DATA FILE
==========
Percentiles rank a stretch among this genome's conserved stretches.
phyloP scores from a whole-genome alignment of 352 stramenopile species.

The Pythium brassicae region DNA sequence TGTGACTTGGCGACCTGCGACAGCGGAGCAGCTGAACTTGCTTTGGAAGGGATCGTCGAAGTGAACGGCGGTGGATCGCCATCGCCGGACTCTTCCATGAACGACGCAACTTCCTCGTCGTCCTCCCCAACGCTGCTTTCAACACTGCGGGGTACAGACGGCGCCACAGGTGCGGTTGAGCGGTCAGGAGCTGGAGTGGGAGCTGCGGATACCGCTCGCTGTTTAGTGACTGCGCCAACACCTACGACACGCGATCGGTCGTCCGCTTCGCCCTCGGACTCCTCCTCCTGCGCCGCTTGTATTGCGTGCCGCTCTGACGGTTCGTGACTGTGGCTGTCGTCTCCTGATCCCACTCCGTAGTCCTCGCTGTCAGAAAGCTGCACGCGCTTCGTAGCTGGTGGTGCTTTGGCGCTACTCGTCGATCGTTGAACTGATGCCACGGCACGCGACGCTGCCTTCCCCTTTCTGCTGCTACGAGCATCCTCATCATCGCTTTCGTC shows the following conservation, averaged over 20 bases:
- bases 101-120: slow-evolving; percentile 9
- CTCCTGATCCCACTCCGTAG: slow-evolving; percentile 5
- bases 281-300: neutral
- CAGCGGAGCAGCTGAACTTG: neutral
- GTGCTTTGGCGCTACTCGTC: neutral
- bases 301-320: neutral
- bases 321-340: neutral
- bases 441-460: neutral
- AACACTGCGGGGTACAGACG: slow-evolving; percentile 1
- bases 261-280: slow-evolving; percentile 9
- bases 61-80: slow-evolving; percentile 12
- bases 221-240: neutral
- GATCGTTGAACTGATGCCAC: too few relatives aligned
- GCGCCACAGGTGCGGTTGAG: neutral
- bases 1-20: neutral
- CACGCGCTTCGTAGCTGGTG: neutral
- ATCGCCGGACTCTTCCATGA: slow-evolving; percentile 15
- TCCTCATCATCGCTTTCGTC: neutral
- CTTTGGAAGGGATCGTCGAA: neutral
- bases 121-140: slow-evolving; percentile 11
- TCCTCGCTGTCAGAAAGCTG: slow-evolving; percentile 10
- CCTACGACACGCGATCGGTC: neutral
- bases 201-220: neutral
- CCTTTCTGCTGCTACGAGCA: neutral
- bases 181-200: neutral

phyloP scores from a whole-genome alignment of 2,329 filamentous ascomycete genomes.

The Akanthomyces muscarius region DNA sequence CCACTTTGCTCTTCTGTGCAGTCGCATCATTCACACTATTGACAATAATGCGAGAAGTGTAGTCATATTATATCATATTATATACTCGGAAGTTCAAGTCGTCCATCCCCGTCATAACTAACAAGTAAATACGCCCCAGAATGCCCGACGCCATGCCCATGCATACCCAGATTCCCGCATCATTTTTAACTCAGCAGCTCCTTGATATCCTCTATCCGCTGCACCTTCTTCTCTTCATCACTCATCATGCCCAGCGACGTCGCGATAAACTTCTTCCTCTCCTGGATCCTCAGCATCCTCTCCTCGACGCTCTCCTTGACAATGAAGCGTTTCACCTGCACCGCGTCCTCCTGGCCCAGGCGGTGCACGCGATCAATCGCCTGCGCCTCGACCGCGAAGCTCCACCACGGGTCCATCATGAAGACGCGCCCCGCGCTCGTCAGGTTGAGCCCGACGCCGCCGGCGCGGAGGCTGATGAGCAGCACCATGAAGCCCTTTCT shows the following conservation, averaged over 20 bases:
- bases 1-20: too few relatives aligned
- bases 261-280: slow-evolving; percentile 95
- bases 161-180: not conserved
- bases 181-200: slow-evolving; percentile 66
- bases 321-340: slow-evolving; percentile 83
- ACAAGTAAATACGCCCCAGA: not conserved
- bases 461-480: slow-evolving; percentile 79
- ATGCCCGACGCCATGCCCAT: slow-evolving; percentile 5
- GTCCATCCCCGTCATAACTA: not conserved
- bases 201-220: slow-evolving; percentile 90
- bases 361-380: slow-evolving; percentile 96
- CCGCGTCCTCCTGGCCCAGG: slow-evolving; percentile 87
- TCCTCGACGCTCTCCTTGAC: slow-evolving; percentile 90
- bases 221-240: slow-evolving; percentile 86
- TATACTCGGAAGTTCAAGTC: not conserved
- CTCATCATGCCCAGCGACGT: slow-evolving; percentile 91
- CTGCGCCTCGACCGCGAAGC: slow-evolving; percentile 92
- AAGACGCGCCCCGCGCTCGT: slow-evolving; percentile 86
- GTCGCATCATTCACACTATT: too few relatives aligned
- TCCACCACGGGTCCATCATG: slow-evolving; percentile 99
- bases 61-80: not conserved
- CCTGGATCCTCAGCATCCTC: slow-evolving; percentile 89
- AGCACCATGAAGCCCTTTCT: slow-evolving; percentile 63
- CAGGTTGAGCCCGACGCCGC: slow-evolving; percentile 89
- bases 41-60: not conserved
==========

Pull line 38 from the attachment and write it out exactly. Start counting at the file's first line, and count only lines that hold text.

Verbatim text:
- ATGCCCGACGCCATGCCCAT: slow-evolving; percentile 5